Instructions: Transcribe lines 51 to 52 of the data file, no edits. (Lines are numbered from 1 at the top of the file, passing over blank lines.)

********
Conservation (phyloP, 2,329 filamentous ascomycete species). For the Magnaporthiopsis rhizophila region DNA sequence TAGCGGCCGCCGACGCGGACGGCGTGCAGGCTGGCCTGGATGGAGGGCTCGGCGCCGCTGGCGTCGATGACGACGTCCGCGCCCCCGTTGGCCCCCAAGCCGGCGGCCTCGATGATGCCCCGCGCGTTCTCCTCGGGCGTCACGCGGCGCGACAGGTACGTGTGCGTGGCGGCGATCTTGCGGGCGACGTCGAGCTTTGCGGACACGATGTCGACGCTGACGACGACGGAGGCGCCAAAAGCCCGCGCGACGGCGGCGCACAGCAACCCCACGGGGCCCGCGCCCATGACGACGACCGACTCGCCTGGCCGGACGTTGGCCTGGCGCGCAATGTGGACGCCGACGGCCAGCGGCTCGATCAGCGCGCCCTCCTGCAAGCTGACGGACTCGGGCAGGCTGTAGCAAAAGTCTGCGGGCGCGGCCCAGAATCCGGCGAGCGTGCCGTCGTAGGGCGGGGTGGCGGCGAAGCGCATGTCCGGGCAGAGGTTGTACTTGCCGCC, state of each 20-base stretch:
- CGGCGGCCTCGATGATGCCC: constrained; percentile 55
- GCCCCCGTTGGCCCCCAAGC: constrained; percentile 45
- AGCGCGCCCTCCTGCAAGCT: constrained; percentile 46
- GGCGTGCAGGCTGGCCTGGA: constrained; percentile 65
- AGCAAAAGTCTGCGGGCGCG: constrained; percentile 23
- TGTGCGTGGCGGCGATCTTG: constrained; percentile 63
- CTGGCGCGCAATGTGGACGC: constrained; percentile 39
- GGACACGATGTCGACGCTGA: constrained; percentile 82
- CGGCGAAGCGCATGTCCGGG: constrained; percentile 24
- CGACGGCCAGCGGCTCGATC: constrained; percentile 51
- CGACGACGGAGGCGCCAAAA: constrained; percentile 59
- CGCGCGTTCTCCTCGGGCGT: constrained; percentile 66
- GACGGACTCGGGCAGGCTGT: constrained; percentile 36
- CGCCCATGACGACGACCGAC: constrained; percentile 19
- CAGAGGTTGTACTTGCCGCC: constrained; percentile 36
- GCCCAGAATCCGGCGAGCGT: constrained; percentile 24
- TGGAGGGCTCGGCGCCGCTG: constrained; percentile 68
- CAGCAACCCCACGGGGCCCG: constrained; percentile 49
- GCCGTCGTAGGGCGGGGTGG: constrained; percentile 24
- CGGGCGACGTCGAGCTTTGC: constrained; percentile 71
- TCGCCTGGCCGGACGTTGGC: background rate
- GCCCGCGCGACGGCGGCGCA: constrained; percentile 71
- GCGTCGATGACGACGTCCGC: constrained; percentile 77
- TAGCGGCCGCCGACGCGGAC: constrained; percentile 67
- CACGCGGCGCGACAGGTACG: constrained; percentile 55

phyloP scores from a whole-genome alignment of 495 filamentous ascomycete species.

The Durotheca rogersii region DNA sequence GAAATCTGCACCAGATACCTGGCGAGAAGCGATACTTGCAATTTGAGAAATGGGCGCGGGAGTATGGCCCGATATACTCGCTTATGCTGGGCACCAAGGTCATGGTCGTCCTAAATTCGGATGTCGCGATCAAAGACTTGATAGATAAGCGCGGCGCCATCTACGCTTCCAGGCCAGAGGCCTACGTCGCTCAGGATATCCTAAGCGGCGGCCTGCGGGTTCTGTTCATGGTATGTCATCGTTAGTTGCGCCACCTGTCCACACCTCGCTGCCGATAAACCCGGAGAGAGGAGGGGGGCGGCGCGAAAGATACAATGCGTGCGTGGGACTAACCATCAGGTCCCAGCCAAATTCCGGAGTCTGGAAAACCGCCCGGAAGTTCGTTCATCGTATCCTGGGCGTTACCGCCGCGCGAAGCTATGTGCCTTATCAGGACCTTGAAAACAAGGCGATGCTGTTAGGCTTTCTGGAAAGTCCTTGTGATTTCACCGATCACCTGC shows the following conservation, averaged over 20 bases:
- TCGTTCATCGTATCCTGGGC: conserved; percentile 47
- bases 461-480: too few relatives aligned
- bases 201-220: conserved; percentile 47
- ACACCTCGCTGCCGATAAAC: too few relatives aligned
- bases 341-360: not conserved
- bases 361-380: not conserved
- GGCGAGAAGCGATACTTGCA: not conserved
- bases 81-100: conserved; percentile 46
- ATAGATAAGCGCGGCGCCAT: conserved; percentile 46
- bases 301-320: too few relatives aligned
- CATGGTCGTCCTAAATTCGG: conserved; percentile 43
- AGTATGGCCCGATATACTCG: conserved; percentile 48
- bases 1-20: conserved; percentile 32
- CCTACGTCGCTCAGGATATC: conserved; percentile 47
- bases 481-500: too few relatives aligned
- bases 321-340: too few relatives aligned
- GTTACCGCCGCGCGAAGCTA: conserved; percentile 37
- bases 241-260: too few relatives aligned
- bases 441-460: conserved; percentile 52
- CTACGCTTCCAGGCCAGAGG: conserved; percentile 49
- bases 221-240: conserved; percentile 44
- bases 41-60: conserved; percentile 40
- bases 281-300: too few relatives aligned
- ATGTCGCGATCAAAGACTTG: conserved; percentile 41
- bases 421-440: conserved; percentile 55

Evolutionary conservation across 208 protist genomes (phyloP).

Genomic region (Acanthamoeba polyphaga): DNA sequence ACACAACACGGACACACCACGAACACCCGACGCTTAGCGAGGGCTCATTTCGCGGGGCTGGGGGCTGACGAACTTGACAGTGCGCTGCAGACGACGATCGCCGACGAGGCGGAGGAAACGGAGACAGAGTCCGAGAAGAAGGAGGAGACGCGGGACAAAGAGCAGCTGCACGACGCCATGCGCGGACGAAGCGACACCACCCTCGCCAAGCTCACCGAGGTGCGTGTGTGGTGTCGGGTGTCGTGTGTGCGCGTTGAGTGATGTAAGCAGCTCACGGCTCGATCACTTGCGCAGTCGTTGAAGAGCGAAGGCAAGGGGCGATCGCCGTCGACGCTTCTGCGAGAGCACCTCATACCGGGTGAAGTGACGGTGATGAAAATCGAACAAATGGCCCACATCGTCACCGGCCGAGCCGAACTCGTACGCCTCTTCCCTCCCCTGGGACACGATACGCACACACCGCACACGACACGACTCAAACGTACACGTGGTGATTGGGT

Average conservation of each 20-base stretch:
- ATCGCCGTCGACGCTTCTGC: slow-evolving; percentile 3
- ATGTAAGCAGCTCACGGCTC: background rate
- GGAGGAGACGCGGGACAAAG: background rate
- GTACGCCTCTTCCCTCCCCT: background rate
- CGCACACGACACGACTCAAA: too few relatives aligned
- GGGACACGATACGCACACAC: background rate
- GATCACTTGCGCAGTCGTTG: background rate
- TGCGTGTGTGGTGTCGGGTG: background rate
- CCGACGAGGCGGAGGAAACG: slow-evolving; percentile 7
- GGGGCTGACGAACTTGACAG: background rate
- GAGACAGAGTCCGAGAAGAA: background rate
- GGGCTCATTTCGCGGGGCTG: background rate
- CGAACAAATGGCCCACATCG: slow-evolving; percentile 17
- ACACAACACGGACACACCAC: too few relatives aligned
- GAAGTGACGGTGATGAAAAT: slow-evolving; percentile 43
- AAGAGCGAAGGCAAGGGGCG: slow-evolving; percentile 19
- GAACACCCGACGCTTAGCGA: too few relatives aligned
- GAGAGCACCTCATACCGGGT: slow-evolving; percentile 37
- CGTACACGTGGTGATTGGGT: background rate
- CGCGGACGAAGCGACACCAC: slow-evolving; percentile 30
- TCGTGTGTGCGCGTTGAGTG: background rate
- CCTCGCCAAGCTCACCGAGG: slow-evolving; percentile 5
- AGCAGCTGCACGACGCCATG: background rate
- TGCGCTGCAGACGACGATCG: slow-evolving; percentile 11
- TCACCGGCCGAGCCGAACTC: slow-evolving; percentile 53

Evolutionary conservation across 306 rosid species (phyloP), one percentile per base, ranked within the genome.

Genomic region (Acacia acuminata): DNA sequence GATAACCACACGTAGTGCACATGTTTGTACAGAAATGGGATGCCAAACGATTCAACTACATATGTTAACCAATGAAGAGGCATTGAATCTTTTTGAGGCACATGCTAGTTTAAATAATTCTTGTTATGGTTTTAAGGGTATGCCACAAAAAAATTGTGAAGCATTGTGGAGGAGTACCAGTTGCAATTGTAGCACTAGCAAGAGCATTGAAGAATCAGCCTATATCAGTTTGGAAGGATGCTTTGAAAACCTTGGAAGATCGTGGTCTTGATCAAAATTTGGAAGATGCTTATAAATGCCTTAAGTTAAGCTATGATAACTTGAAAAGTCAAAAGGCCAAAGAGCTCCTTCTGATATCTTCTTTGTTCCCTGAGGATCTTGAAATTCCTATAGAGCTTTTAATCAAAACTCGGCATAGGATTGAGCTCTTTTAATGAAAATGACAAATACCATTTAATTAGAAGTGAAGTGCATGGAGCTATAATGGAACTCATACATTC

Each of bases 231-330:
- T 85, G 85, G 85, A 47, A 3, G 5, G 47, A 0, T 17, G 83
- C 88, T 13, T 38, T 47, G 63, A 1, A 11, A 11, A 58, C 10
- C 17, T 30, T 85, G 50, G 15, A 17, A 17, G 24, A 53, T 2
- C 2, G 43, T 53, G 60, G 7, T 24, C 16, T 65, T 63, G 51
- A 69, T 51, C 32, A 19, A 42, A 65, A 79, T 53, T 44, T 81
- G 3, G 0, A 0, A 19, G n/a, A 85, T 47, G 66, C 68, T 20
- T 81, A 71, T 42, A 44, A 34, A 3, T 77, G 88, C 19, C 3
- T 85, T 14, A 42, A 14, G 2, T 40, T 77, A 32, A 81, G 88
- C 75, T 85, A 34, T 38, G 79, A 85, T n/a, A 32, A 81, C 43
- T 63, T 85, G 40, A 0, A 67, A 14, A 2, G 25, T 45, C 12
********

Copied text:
- bases 281-300: too few relatives aligned
- ATGTCGCGATCAAAGACTTG: conserved; percentile 41